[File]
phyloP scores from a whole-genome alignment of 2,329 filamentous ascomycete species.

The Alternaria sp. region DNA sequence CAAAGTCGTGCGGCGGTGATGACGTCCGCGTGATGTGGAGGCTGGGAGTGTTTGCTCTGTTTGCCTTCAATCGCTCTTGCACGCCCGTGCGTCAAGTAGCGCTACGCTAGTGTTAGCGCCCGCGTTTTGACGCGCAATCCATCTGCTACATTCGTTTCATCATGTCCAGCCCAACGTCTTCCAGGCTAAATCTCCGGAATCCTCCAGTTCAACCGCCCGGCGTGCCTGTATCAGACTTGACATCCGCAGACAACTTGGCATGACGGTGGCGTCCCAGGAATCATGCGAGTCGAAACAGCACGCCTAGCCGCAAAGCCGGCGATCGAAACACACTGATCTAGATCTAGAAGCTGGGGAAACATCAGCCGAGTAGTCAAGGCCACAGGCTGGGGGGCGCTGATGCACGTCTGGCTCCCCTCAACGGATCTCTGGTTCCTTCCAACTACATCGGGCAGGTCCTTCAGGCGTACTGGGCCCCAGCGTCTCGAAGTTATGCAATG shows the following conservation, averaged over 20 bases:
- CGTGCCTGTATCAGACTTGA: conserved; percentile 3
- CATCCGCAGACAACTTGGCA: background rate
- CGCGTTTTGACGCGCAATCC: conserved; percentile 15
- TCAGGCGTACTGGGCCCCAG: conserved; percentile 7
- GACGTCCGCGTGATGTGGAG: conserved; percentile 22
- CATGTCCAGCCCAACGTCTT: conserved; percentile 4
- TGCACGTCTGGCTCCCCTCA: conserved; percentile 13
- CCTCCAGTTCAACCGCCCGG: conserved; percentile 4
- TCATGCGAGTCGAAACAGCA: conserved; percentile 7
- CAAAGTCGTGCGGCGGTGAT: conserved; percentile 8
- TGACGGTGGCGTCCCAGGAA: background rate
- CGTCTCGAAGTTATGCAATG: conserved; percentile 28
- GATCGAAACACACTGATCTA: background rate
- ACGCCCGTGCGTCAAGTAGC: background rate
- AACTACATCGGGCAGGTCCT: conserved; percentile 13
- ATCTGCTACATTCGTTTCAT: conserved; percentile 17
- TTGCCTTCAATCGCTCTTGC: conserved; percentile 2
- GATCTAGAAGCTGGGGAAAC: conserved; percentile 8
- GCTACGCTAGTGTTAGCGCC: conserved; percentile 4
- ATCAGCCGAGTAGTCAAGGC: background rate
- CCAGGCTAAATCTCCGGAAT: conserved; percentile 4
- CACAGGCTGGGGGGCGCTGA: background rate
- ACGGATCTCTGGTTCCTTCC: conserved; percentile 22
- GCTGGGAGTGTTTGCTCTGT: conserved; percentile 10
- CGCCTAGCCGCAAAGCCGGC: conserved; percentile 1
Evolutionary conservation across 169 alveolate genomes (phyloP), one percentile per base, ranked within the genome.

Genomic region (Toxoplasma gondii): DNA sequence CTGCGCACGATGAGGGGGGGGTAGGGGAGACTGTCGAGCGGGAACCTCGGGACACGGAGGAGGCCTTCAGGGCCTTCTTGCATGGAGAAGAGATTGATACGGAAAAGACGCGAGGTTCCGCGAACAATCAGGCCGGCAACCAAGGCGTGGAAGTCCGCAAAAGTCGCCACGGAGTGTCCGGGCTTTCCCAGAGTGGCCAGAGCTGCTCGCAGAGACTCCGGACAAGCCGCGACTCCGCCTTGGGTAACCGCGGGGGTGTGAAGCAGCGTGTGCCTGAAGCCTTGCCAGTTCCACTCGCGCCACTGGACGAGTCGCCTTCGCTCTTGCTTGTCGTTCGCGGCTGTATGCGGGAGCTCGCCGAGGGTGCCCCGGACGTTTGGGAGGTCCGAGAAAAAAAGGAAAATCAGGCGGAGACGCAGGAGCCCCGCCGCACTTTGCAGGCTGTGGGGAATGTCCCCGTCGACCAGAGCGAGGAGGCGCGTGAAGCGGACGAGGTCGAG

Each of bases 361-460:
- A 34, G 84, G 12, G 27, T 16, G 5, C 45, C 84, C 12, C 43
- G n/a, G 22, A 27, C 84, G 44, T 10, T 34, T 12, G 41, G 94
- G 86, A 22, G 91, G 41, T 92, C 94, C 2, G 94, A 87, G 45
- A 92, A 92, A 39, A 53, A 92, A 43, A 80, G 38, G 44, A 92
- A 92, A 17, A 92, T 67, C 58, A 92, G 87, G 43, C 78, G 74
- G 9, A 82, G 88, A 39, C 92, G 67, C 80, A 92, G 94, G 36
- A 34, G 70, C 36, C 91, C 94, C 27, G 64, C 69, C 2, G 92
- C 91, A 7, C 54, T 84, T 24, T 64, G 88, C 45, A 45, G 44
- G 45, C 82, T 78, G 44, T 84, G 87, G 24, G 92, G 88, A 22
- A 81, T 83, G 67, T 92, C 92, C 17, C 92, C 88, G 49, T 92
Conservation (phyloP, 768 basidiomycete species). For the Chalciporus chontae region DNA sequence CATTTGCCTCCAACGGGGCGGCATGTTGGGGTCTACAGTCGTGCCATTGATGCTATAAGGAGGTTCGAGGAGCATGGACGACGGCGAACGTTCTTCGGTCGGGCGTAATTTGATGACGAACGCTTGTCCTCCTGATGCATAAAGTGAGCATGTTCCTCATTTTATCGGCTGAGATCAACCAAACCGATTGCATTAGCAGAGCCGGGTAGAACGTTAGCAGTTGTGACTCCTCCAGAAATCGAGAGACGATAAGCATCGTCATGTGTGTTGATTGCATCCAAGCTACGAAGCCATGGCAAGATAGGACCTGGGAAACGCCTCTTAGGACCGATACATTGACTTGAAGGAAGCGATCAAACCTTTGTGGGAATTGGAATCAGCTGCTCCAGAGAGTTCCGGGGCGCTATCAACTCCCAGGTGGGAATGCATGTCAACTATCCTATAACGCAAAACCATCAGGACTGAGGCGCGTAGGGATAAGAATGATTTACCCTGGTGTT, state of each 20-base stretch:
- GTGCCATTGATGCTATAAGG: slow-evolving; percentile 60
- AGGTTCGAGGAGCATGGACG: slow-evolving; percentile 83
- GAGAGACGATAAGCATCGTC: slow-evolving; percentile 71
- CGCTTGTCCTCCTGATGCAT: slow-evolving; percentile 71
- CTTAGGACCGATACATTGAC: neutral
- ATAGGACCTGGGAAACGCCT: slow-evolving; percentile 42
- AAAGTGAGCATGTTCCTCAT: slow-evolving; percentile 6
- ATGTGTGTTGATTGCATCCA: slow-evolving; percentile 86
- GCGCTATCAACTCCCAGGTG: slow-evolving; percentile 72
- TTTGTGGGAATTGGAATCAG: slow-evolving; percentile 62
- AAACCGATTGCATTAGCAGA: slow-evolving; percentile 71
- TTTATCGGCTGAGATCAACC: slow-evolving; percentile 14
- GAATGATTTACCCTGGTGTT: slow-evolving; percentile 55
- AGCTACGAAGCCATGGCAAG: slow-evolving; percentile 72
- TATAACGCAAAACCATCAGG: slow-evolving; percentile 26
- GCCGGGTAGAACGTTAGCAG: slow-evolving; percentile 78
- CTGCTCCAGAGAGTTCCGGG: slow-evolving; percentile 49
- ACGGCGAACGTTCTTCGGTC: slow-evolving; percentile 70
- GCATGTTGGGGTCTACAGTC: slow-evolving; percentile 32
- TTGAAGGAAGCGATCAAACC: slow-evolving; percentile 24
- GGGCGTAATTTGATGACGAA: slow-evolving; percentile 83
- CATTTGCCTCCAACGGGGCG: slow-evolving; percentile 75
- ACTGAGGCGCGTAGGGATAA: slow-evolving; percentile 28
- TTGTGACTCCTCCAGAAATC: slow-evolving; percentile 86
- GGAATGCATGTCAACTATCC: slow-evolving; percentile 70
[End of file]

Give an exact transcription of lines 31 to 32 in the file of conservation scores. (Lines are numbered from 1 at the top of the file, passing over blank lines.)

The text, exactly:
- A 34, G 84, G 12, G 27, T 16, G 5, C 45, C 84, C 12, C 43
- G n/a, G 22, A 27, C 84, G 44, T 10, T 34, T 12, G 41, G 94